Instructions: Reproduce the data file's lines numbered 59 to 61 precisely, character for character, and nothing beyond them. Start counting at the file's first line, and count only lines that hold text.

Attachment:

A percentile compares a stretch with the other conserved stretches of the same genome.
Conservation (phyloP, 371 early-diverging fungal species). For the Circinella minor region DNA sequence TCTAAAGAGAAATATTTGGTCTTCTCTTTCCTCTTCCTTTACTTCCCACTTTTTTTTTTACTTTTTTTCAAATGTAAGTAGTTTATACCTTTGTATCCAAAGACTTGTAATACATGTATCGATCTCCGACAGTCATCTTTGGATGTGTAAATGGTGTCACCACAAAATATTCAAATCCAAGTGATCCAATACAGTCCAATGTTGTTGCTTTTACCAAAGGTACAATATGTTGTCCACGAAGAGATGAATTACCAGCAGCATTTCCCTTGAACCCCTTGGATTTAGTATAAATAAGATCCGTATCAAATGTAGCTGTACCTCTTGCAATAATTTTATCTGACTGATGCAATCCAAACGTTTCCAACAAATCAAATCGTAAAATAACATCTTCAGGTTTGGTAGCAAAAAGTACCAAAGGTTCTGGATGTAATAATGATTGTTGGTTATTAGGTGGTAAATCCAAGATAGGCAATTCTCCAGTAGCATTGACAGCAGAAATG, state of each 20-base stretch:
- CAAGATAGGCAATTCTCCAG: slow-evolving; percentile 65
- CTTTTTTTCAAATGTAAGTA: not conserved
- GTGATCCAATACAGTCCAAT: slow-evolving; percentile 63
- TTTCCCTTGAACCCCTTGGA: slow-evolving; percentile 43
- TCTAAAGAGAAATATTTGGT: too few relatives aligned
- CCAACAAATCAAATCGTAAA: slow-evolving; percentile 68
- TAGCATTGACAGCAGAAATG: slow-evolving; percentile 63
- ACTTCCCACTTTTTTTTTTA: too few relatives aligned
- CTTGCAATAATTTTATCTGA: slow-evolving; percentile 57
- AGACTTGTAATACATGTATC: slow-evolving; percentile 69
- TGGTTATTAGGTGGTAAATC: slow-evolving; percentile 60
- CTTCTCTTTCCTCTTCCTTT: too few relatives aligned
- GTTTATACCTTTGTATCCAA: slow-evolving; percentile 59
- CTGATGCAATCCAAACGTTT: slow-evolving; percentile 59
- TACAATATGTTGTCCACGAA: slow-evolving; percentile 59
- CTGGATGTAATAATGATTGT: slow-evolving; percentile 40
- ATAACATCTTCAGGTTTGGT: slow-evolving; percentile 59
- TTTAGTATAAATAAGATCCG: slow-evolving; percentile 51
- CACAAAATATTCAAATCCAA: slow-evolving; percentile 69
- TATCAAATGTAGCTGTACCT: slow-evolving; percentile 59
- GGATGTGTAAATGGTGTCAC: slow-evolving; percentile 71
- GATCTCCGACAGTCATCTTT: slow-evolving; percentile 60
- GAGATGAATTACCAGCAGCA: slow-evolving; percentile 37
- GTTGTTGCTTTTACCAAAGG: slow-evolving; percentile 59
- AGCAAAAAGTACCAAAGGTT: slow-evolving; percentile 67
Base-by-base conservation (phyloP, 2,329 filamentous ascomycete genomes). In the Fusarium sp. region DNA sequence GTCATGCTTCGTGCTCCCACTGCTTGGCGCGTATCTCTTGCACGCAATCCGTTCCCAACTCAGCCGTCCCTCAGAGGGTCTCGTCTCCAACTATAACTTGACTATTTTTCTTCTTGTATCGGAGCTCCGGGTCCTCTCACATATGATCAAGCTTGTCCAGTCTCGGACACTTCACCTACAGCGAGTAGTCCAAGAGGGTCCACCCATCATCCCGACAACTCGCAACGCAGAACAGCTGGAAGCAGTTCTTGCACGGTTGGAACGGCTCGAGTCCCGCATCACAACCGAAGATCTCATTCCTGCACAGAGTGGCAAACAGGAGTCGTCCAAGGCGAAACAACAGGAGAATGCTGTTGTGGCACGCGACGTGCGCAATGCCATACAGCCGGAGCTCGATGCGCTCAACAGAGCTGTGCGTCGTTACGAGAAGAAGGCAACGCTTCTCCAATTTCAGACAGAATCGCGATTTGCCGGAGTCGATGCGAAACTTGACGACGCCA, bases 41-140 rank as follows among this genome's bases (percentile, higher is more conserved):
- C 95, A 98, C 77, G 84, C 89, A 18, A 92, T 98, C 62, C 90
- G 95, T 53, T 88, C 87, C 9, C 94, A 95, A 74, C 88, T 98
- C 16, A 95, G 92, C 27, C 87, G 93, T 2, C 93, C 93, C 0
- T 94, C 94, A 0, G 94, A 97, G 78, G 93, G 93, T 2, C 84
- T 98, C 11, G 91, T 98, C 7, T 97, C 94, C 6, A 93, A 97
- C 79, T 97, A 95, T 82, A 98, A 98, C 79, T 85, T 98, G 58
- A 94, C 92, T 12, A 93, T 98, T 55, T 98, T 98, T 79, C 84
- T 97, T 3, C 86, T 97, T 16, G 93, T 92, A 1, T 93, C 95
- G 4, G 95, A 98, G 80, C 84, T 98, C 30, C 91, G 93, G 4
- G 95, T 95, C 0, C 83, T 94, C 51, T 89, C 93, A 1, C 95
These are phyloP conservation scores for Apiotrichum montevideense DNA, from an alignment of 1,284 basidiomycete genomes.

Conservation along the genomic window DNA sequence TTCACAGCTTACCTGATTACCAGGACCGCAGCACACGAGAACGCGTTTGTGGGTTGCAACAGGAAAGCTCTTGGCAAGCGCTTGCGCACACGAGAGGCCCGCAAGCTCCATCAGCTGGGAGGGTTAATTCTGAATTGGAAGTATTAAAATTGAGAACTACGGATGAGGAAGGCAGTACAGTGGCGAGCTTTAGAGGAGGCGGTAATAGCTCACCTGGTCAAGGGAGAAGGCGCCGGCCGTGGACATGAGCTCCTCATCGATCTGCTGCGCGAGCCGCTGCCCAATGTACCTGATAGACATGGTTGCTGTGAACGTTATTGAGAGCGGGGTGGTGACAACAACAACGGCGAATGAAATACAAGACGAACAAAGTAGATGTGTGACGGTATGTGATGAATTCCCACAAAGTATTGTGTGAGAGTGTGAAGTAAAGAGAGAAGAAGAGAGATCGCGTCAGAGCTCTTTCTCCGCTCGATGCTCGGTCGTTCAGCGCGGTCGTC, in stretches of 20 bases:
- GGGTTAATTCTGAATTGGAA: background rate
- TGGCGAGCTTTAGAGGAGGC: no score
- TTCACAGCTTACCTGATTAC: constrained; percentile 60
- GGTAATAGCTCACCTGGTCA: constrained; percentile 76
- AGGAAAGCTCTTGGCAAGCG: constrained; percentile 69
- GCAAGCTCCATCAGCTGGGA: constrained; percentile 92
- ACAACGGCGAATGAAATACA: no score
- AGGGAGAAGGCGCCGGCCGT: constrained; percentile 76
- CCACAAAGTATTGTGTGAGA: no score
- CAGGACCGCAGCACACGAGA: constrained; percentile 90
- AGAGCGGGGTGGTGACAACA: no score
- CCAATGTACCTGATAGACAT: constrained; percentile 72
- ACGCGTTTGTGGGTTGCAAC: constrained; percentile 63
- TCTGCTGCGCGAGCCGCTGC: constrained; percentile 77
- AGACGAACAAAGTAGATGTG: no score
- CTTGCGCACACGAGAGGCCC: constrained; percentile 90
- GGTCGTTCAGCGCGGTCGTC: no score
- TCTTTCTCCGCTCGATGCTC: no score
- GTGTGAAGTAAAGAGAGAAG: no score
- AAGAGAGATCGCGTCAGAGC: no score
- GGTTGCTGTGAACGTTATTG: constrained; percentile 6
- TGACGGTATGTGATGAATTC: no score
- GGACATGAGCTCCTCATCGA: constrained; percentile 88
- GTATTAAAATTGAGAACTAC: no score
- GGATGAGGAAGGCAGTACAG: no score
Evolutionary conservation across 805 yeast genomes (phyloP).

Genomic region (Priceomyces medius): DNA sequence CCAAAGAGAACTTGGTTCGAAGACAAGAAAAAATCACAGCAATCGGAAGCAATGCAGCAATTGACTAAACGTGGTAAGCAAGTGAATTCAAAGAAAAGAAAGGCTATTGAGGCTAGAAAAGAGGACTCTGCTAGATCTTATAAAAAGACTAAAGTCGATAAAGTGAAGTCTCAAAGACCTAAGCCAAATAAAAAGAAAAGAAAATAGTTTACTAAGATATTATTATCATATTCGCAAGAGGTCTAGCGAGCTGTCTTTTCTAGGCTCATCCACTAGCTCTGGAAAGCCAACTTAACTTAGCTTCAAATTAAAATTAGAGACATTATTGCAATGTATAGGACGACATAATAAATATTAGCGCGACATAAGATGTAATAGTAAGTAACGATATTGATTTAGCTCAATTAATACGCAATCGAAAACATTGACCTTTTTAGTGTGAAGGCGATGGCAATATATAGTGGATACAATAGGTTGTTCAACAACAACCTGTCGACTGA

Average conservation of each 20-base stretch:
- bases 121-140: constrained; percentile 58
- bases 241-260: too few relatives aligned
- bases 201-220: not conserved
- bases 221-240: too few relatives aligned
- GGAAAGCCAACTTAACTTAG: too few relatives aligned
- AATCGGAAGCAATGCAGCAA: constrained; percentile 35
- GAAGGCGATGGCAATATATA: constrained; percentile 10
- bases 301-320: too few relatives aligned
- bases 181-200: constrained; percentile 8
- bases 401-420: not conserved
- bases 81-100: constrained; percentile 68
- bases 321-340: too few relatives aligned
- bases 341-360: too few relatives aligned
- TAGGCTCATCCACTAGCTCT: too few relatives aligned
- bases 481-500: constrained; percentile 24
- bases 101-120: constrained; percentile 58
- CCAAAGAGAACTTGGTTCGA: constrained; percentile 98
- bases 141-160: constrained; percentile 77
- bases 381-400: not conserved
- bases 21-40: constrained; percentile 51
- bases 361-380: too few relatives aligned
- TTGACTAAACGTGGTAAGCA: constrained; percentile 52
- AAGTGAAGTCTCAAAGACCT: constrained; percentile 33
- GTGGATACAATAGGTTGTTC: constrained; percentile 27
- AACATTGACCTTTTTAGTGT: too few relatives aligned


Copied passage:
- GTGTGAAGTAAAGAGAGAAG: no score
- AAGAGAGATCGCGTCAGAGC: no score
- GGTTGCTGTGAACGTTATTG: constrained; percentile 6